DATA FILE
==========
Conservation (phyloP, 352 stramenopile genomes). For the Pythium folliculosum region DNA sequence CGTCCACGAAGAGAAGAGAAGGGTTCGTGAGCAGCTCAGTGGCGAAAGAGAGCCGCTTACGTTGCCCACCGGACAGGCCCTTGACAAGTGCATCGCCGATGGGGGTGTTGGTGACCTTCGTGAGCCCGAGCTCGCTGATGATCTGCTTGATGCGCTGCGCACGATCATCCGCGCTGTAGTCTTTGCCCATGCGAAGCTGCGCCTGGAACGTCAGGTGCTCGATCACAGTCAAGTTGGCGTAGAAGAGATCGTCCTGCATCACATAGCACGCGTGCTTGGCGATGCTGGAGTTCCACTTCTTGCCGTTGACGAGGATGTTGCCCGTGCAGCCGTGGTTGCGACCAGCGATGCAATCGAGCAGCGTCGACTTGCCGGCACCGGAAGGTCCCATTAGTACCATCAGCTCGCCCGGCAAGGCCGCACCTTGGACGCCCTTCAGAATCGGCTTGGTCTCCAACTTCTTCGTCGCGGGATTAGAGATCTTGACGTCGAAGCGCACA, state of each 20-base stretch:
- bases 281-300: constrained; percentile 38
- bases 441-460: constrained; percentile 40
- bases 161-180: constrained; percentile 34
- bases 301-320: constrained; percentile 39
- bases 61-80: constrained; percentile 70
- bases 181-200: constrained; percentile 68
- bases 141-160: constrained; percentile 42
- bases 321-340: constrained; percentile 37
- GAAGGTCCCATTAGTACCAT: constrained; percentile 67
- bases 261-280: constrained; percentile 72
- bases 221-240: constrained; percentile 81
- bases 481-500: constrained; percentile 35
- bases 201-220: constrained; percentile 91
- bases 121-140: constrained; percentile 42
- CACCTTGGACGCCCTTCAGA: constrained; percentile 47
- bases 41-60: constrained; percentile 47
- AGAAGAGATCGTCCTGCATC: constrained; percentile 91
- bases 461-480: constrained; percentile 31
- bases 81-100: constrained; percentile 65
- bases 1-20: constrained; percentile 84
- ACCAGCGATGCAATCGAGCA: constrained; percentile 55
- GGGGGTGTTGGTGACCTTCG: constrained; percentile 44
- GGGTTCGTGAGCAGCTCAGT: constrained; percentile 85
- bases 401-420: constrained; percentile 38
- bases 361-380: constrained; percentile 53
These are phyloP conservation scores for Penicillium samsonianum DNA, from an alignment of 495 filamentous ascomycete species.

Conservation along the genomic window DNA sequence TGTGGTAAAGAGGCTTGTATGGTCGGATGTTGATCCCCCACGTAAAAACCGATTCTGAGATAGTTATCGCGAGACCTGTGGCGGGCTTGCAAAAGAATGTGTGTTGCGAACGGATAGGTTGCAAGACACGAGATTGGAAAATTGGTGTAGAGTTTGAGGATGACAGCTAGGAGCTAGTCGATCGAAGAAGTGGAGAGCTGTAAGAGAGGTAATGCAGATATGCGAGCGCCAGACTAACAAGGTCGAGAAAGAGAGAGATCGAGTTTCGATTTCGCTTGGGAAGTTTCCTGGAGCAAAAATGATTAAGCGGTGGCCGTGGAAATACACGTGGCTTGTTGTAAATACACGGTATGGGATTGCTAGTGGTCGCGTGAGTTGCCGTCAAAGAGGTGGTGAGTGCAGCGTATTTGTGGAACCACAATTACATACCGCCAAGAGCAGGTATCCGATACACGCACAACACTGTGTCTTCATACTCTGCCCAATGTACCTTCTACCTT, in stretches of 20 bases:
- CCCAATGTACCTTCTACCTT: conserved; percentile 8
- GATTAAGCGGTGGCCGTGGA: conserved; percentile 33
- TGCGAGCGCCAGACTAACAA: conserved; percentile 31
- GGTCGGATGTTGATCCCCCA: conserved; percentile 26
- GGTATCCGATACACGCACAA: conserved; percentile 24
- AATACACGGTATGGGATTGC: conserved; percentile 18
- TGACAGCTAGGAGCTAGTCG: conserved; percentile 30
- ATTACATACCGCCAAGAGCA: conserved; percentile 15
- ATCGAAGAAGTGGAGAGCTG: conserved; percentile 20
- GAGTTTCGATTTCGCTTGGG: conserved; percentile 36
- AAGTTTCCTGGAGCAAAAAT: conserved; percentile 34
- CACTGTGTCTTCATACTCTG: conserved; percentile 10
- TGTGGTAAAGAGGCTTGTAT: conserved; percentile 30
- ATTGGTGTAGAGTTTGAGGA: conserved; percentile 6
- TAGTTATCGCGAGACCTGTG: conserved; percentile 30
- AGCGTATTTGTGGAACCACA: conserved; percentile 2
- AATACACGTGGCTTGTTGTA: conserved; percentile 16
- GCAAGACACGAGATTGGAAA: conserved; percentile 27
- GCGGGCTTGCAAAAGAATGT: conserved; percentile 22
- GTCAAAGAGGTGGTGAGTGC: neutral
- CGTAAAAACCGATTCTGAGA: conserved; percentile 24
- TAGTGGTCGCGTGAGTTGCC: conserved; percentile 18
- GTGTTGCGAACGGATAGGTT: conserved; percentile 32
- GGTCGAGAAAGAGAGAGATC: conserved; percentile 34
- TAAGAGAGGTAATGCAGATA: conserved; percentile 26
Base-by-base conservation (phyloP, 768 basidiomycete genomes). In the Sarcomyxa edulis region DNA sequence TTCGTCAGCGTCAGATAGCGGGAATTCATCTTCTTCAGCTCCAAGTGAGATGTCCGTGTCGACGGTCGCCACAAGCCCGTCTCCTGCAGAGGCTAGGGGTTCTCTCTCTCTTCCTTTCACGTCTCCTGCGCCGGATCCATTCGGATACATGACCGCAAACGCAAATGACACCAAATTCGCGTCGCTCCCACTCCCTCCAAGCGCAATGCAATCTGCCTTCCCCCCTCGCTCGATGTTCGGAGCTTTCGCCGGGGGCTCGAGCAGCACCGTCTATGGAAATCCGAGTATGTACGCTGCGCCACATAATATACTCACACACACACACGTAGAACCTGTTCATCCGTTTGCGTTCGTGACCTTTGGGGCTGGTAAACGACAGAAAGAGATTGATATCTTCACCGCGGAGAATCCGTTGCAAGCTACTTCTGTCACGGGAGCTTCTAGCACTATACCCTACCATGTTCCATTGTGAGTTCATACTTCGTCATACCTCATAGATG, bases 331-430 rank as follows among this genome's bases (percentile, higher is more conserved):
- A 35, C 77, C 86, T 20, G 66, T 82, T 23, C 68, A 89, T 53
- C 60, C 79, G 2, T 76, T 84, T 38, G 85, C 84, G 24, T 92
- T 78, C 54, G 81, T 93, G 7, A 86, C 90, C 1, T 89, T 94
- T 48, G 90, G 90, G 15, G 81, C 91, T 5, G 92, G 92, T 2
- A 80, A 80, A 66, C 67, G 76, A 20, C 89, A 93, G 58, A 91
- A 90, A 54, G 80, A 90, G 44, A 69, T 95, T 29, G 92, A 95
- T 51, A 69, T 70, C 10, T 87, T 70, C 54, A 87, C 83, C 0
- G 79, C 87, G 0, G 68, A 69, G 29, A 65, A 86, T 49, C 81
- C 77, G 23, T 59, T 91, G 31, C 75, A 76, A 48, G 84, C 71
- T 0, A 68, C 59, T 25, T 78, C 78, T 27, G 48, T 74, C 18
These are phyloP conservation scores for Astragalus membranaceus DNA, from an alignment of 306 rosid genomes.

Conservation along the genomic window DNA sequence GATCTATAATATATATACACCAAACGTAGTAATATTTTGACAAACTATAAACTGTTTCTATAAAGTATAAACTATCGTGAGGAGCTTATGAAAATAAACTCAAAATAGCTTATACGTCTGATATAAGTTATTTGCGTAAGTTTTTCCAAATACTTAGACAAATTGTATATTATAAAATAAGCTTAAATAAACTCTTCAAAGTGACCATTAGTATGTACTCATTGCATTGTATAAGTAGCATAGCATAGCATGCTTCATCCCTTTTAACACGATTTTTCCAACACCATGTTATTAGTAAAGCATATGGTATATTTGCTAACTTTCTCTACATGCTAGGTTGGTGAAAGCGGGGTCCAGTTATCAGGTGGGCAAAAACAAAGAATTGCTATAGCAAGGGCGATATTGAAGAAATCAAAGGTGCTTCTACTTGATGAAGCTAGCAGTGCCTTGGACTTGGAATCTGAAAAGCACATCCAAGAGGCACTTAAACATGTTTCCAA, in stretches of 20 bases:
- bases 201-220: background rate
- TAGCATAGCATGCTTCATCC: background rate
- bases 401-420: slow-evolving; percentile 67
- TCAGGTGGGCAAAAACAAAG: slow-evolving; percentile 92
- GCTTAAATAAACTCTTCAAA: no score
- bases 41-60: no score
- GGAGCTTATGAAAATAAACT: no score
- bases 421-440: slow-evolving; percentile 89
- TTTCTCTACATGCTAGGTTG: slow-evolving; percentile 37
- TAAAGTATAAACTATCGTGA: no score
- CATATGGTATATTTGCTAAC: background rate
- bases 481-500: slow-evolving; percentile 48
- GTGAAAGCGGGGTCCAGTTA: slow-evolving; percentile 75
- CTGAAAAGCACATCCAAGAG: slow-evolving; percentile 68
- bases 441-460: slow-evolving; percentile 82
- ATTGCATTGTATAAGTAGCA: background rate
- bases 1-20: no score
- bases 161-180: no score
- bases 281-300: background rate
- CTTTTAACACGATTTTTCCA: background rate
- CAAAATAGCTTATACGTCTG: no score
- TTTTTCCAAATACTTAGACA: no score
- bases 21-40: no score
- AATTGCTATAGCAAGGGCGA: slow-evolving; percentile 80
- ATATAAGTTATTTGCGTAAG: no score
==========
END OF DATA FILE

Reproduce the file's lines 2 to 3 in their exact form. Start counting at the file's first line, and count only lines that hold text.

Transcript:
- bases 281-300: constrained; percentile 38
- bases 441-460: constrained; percentile 40